DENVER — Deuce, a German Shepard with the Aurora Police Department, is sniffing around tables and a barbeque at a picnic area outside a police station. After a few minutes, he sits and fixes his gaze on a plastic trash can.
Deuce’s handler, Sgt. Brandon Samuels, removes a one-pound bag of marijuana he planted for the exercise.
“Guh’ boy!” Samuels said, tossing Deuce a rubber toy.
The Aurora Police Department is one of a number of Colorado law enforcement agencies that trains dogs on marijuana, a legal substance in Colorado. Canines at other agencies in the state ignore pot. A recent court decision has drawn attention to that wide range of policies — and left some wondering if pot-sniffing dogs, like Deuce, are overqualified for their jobs.
The core of the matter is Kilo, another pot-sniffing dog with the Moffat County Sheriff’s Office. In 2015, officers deployed Kilo to inspect Kevin McKnight’s truck during a vehicle stop. Officers searched the truck following his alert and found a meth pipe containing white residue. Prosecutors used the evidence to convict McKnight on two counts related to drug possession.
The Colorado Court of Appeals recognized a problem. Like Deuce, Kilo can detect cocaine, heroin, ecstasy, methamphetamine and marijuana. Neither dog can indicate which substance it found or the amount.
Since certain amounts of marijuana are legal in Colorado, a three-judge panel ruled Kilo’s sniff an illegal search under state law. As a result, the court said the evidence should not have been admitted in the original trial. The decision overturned McKnight’s conviction.
It also established a new precedent: people in Colorado have a “legitimate expectation of privacy” when they possess something legal, like marijuana. Moffat County officers needed reason to suspect a crime before deploying Kilo.
“This certainly doesn’t prohibit the use of dogs,” explained Jeff Wilson, a Denver-based defense attorney who specializes in cannabis issues. “It just limits the ability of the dog to be a free-standing method of investigation.”
In other words, a signal from a conventionally trained dog alone cannot justify a vehicle search. Deputies must first observe something else, like slurred speech or the sight of drugs.
So what does all that mean for dogs like Deuce? The dogs put prosecutors at risk of having evidence suppressed, even if that evidence has nothing to do with marijuana. That’s why some have speculated dogs might have to be retrained or retired. Samuels, who supervises Aurora’s K9 unit, said that’s not the case.
For one, Samuels thinks the McKnight ruling fits with a 2016 Colorado Supreme Court decision. That case established a standard known as “odor-plus.” It means if a dog can detect pot, its alert can only be part of the reason for a vehicle search. The Aurora Police Department strictly follows that standard, Samuels said.
“Especially since marijuana was legalized, we have not and would not use solely a dog alert as justification to search a vehicle.”
The department follows that standard to uphold the Fourth Amendment, which protects people in the U.S. from unreasonable search and seizures. He has heard fears that police use dogs to justify a search when citizens won’t consent.
“People don’t need to worry about having their basic freedoms violated. We are not going to search people just to search people,” he said.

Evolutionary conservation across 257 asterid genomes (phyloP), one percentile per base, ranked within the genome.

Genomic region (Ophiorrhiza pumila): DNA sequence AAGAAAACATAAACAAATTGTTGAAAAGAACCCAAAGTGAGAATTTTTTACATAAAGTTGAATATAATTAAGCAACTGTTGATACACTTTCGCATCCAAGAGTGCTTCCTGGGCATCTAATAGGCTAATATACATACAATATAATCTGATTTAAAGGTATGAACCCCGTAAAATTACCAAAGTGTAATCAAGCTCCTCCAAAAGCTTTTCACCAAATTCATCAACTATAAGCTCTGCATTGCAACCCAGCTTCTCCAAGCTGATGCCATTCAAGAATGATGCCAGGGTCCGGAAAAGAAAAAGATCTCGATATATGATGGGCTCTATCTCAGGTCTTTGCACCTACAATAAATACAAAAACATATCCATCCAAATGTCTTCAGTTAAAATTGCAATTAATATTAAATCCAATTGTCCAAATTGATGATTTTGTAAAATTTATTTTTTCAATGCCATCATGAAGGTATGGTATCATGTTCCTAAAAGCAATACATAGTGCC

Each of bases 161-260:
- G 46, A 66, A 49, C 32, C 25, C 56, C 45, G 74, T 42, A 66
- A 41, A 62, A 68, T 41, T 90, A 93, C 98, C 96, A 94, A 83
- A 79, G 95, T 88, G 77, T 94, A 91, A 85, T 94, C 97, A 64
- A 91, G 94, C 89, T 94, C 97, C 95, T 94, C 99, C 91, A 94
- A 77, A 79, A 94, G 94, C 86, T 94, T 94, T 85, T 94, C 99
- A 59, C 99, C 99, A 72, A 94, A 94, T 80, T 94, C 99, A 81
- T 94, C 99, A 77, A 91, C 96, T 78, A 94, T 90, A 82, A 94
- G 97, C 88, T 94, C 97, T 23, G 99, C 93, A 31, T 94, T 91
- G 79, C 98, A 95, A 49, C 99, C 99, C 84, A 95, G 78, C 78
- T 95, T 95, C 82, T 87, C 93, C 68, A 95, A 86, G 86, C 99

As for retraining Deuce, Samuels does not think it would work. K9 officers in Seattle, where marijuana is also legal, claim they successfully taught their dogs to ignore pot. Samuels is skeptical. He thinks once a dog learns a scent, it cannot forget it.
Retirement is also out of the question for Deuce. At three-years-old, Samuels hopes to get another 8 to 10 years of work from him.
“If we were to retire him, we would be losing a very valuable asset that is very well trained,” he said.
Other police departments in Colorado have phased out pot-sniffing dogs. All four of the canines working in the Loveland Police Department ignore pot, according to Sgt. Steve Colburn.
That’s no accident. After Colorado voted to legalize marijuana in 2012, the Loveland was unsure how courts would rule on evidence turned up by its dogs. The department started to replace retiring dogs with ones with no nose for marijuana. The Greeley Police Department has done the same. The Weld County Sheriff’s Office is also in the process of replacing its dogs.
The Colorado State Patrol has changed directions on the issue. After Colorado legalized recreational marijuana, the agency decided to purchase canines not sensitive to the drug. Their calculus changed after the “odor-plus” ruling in 2016. Now, the agency trains some dogs on marijuana, according to State Patrol Sgt. Rob Madden.
Those dogs, along with others at local police departments, help combat black-market marijuana in Colorado.
Since the McKnight decision, Denver has planned to start using some dogs not trained to detect marijuana. Meanwhile, police in Pueblo have no plans to phase out their cannabis-capable canines. At the time of publication, police in Fort Collins, Thornton and Colorado Springs had not commented on their dog training policies and if they would change.
Aurora plans to keep training its dogs on marijuana, for now.
“When we get new dogs, my personal recommendation will be that we do not train them on marijuana whatsoever and that they are never exposed to it,” Samuels said.
He’s not quite ready to make that call though. The Colorado Attorney General’s Office is reviewing whether to appeal the McKnight decision to the Colorado Supreme Court. Without final clarity, Aurora police probably will not decide the future of its pot-sniffing companions.
Information from: KCFR-FM